Euripides’ Iphigenia at Aulis (Estonian: Iphigenia Aulises)

Translated by Anne Lill
Directed by Lorna Marshall
Performed by NO99
March – September 2012
(reviewed performance: March 20, 2012)
Tallinn, Estonia

Review by Laura Viidebaum
Cambridge University

Figure 5: Iphigenia (Eva Klements)
(photo: Siim Reispass)

Figure 1

Figure 2

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Figure 6

On 17 March 2012, a popular and progressive theatre group in Estonia, NO99, under the supervision of the British director Lorna Marshall, premiered their production of Euripides' Iphigenia at Aulis (IA) in Estonia. While this is not the first time Greek tragedy was performed in Estonia, it was still a landmark production of Ancient Greek drama in Estonian theatre.

Theatre is a very popular cultural medium in Estonia, which is one of the smallest countries in the EU: there are currently more than 20 professional theatrical groups that are (at least partly) supported by the state. The country practises a form of institutionalised theatre, which recently, in the light of widespread economic problems, has been viewed more and more as a successful model for other countries. Estonia’s subsidised theatre companies operate with stable groups (fixed actors) and produce plays in their own theatre buildings (in contrast to a project-based theatre system), often developing thus a clear niche in the field. Because of this policy, most of the popular troupes have acquired and maintained throughout their existence ardent supporters in the contemporary strands in drama they have adopted (e.g., realism in the National Drama Theatre, experimental theatre in the Von Krahl Theatre, etc.).

NO99 also has a stable theatre house and its own clear niche­: socio-political theatre. In 2012 the company reduced their numbers and operates now with seven actors. Since its official establishment in 2004, NO99’s repertoire has been very wide, covering original productions, film adaptations, improvisational projects, and close readings of various classics. For instance, in 2005 NO99 adapted Yukio Mishima's work (NO99 Sometimes It Feels As If Life Is Ending and That There Hasn't Been Any Love At All),1 followed by, among others plays, an adaptation of Bunyan's Pilgrim's Progress (NO98), McDonagh's Pillowman (NO97), Chekhov's Cherry Orchard (NO95), Cimino's Deer Hunter (NO90), Toompere's The Death of a Communist (NO87), and the political and provocative performances (written and produced by NO99’s director Tiit Ojasoo and art director Ene-Liis Semper) Oil (NO93), GEP (NO88), and How to Explain Pictures to a Dead Hare (NO83). More recently, NO99 has brought to the stage Michael Frayn's Noises Off (NO73), an adaptation of Stephen King's Misery (NO68), and Lauri Lagle's The Great Tuck In (NO65), which was inspired by Ferrer's movie La Grande Bouffe. This highly selective short list gives a glimpse of the company’s distinctive trademark—every production bears a number that counts down from 99 (NO is an abbreviation of ‘number’), which underscores the limited duration of the theatre project. According to some sources, this idea was originally inspired by an essay of Hasso Krull, an Estonian poet and novelist who suggested that time should be counted down from the end of the universe (i.e., from the death of the sun).2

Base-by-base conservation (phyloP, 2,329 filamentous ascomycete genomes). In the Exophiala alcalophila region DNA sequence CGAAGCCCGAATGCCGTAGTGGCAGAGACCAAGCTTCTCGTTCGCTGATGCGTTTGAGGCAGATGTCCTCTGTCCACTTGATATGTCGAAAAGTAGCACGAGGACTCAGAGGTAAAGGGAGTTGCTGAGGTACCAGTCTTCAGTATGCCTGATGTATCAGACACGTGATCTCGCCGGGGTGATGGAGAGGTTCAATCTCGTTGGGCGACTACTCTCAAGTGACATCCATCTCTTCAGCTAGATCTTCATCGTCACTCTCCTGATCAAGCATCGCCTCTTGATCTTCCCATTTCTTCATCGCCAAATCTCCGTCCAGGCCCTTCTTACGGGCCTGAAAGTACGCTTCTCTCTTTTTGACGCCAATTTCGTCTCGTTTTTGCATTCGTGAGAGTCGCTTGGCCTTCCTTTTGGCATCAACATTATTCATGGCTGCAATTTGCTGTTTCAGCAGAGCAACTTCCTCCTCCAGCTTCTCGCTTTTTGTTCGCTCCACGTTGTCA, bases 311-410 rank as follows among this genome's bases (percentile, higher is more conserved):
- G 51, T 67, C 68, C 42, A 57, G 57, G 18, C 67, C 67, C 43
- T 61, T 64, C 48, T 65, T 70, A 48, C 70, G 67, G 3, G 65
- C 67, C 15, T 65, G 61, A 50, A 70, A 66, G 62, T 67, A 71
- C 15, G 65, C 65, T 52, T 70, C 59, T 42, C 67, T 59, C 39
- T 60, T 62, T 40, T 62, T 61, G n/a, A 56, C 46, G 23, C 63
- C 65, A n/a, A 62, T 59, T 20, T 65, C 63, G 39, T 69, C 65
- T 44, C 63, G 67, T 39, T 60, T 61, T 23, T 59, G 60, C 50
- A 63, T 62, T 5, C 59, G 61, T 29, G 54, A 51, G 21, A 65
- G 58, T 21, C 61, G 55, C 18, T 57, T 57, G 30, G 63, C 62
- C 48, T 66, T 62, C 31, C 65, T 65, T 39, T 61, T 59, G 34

Because of their ambitious projects that often make use of high-quality props and high-tech solutions (e.g., they always launch a trailer to introduce the play, including a trailer for Euripides’ IA), NO99 usually has a rather expensive budget for their plays. In the case of Iphigenia, however, the bare stage and simple costumes probably kept costs quite low. The venue for the production of Euripides' IA itself is rather intimate (even in Estonian terms), accommodating only a small audience (164 people at maximum). With roughly a dozen performances, this play was viewed by roughly 2000 people in Estonia.

NO66 (Euripides' IA) is the first ancient tragedy performed by this theatre company. In fact, starting from the Estonian Independence in 1991 there have been perhaps half a dozen performances based directly on an ancient play, but Euripides seems not to have been produced in this period before NO66 (there was, however, a production of the Bacchae in 1989). A previous performance of a Greek tragedy (Sophokles’ Antigone) was mounted in 2010, also produced by a foreign director, Homayun Ghanizadeh (Iran). The scarcity of ancient plays on the Estonian stage suggests a lack of interest in such material perhaps best explained by Professor Anne Lill, an expert in Ancient Greek theatre and translator at the University of Tartu. In a 2009 interview she argues that 'the situation in Estonia does not apparently encourage this art form [Greek tragedy]. The cultural background is different [here] and the layers of cultural knowledge scarce. Greek tragedy is a demanding genre and requires profound knowledge and familiarity from those engaged with it. The audience there [in other European countries] is more interested [in this art form], because their education has created a fertile basis for appreciating ancient Greek tragedy.'3